Fast-forwarding the discussion to post-consumer, aluminum enjoys distinct advantages in recycling. Unlike plastics, for example, aluminum can be recycled repeatedly without sacrifice of its properties; furthermore, recycled aluminum requires less energy in the manufacturing process. An aluminum can composed of 100% recycled material performs as functionally as a can composed of virgin material. Incidentally, recycling includes the can-making process itself, in that the scrap from the aforementioned punched sheet is compressed and shipped back to the aluminum supplier. On average, aluminum cans embody a higher percentage of recycled content than do plastics, and even glass.
Industry recycling rates are but one variable in the recycling equation, the other being consumer recycling rates. That those rates are higher than those of competing materials carries a simple explanation: aluminum is more valuable (brings a higher market price). Consumer recycling rates are additionally bolstered by the container deposit laws of various states (even so, a concerning percentage of aluminum cans ends up in landfills, waterways, and as surface litter.) For municipal recycling centers, the higher value of aluminum cans helps offset the costs of recycling lesser-value materials.
Consumer preferences and behavior intentionally were taken out of sequence to be discussed here. Corporate executives can wax philosophically about being responsible corporate citizens, but none of them would complain if their sustainability initiatives reflected favorably on the bottom line. For that to happen, there must be consumer buy-in.
Aluminum cans chill nicely under refrigeration; but does that compensate for opacity, if most consumers prefer to see water through the packaging? If not, score a point for PET (glass excused from the discussion.) Consumers know that certain canned beverages contain ingredients, flavorings, colorants, etc. that make them other than crystal clear in appearance. Water, on the other hand, is perceived differently. In response, brand-owners tout pristineness, clarity, and filtration. A challenge regarding water in aluminum containers is how to visually communicate those qualities from store shelves.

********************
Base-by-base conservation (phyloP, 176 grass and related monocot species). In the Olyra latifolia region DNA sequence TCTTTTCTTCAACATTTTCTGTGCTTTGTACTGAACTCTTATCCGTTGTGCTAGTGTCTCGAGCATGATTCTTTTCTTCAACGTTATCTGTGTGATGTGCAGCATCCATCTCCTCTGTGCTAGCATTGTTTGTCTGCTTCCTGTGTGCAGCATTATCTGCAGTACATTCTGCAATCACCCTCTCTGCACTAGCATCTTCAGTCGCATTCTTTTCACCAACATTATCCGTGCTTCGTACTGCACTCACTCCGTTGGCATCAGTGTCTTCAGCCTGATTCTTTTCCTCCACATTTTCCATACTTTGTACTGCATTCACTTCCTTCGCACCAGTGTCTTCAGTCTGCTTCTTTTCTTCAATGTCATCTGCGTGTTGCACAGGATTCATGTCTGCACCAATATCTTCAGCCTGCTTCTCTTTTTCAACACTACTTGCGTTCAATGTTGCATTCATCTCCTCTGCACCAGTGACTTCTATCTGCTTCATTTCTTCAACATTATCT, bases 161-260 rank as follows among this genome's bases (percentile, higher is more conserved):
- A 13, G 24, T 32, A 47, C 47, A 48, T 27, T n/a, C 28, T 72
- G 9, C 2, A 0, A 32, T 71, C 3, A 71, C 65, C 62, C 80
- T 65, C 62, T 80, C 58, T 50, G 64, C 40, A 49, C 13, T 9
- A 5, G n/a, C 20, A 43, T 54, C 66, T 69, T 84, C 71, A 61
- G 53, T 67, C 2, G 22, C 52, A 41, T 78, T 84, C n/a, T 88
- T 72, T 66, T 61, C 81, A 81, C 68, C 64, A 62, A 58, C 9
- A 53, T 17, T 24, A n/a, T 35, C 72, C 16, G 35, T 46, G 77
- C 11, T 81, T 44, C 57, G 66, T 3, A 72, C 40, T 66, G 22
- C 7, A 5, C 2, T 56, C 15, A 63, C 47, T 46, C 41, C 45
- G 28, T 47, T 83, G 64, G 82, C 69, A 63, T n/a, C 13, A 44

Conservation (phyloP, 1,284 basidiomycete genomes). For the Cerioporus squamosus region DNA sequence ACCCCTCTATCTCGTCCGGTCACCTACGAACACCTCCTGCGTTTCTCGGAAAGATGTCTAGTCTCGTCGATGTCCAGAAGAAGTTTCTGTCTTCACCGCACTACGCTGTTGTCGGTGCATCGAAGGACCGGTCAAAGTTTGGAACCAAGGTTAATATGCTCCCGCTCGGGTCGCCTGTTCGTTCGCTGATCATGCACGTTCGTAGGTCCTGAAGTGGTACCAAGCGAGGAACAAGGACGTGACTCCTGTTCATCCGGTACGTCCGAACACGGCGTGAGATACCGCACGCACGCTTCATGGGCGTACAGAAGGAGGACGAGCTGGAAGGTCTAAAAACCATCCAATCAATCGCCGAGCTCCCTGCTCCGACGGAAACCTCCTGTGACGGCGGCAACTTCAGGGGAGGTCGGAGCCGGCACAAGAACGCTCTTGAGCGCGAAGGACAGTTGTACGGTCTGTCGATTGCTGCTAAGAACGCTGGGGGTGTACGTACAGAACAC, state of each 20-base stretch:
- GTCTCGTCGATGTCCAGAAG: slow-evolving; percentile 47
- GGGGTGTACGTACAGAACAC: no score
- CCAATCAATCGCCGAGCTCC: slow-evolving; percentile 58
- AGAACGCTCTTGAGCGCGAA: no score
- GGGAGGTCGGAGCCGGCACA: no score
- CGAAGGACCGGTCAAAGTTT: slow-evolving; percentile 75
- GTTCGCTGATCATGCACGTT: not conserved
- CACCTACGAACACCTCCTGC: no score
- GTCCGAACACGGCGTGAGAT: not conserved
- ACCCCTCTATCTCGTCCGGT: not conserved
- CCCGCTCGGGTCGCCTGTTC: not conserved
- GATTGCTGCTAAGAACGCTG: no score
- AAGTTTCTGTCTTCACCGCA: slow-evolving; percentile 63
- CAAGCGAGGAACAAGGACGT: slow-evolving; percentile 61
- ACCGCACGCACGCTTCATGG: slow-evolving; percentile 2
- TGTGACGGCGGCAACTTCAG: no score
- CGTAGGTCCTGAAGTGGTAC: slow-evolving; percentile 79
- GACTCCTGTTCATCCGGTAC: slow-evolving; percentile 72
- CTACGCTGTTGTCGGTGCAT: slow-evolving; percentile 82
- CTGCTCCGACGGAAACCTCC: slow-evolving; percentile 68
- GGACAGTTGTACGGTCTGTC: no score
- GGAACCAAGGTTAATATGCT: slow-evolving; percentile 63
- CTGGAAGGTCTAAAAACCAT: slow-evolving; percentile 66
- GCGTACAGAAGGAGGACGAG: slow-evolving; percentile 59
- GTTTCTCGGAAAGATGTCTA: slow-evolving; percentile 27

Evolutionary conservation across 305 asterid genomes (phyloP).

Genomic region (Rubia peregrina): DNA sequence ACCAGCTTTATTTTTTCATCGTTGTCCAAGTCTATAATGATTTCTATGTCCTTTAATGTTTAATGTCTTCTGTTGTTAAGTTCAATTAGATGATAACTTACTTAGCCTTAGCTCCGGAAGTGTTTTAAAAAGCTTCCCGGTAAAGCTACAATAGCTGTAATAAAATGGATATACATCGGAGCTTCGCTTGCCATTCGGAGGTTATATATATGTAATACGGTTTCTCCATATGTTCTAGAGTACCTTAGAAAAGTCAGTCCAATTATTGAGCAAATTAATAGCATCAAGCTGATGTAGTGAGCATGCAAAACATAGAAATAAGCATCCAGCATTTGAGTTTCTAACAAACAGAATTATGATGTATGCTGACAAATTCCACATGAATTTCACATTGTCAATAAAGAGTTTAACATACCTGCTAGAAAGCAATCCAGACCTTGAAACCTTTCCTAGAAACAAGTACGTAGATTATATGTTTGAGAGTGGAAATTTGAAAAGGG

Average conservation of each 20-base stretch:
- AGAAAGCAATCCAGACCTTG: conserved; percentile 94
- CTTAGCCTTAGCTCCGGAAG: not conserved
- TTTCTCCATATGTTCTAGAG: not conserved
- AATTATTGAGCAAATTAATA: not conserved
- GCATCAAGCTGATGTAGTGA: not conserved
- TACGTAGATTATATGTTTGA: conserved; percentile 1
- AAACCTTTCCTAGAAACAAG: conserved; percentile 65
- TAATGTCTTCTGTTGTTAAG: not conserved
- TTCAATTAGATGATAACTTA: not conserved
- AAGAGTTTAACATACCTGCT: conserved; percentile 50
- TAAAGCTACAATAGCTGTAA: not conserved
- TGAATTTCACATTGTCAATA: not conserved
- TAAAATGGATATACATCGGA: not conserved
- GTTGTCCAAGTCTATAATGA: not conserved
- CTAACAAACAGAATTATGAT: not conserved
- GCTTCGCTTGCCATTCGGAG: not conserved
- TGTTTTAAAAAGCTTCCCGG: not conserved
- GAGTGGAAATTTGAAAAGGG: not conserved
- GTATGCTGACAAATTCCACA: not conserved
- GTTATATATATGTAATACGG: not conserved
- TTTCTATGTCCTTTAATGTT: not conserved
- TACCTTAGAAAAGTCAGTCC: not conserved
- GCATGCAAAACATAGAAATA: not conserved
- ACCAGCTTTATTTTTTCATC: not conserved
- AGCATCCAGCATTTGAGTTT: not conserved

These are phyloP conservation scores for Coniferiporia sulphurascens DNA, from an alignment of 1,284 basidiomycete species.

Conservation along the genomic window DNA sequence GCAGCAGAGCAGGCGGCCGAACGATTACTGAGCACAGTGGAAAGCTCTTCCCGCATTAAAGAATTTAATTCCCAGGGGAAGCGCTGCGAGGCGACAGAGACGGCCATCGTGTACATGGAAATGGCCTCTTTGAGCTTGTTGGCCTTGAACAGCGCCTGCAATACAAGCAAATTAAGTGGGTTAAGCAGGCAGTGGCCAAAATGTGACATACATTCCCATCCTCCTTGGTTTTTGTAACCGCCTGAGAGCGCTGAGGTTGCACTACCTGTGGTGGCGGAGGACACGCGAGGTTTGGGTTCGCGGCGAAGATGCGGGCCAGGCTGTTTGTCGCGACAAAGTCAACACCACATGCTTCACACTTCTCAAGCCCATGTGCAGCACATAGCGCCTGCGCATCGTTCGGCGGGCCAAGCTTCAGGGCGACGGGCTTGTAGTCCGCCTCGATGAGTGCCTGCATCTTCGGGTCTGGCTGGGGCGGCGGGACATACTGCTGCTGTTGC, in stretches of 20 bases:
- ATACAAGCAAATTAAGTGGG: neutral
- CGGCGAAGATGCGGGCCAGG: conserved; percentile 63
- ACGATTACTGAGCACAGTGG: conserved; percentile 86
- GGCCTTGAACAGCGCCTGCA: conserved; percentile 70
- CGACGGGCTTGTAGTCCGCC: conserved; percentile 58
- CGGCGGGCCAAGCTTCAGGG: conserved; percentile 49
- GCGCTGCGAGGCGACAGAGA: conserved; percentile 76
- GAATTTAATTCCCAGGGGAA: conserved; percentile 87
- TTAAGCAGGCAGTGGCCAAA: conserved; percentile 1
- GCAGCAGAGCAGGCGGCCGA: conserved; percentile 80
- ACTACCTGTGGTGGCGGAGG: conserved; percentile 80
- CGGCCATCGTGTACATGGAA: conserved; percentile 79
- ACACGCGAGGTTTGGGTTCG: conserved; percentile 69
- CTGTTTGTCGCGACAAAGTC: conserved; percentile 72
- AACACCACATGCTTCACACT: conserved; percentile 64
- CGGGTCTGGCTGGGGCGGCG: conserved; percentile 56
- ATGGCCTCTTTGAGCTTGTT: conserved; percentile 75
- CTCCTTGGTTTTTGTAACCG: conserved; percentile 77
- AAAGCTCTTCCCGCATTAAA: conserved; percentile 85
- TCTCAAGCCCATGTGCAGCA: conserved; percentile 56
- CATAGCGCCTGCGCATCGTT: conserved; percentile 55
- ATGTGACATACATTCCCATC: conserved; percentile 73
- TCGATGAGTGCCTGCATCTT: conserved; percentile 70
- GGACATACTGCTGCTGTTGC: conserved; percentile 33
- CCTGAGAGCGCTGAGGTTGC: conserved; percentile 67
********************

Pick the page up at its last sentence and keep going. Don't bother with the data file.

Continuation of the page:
Press releases by Coca-Cola and PepsiCo have not disclosed pricing strategies. Given the higher cost of aluminum, will Aquafina in aluminum cans be priced higher than Aquafina in PET bottles (of equivalent contents)? Will Dasani in an aluminum bottle be priced higher than in an aluminum can (assuming that the bottle embodies more material)? How might container deposit fees compound matters? And, for any price premium, what factors would sway consumers to pay it?
The stage has been set. The aluminum container industry salivates over the prospect of being a major player in a new major beverage segment. That segment, led by two giants, awaits a learning curve. All the while, consumers take on their traditional role as a wild card. It’s sustainability at its unpredictable best.
Sterling Anthony, CPP, is a consultant specializing in packaging, marketing, logistics, and human-factors. He also is a former faculty member of the Michigan State University School of Packaging. His contact information: 100 Renaissance Center, Box-176, Detroit, MI 48243; telephone 313/531-1875; firstname.lastname@example.org; www.pkgconsultant.com.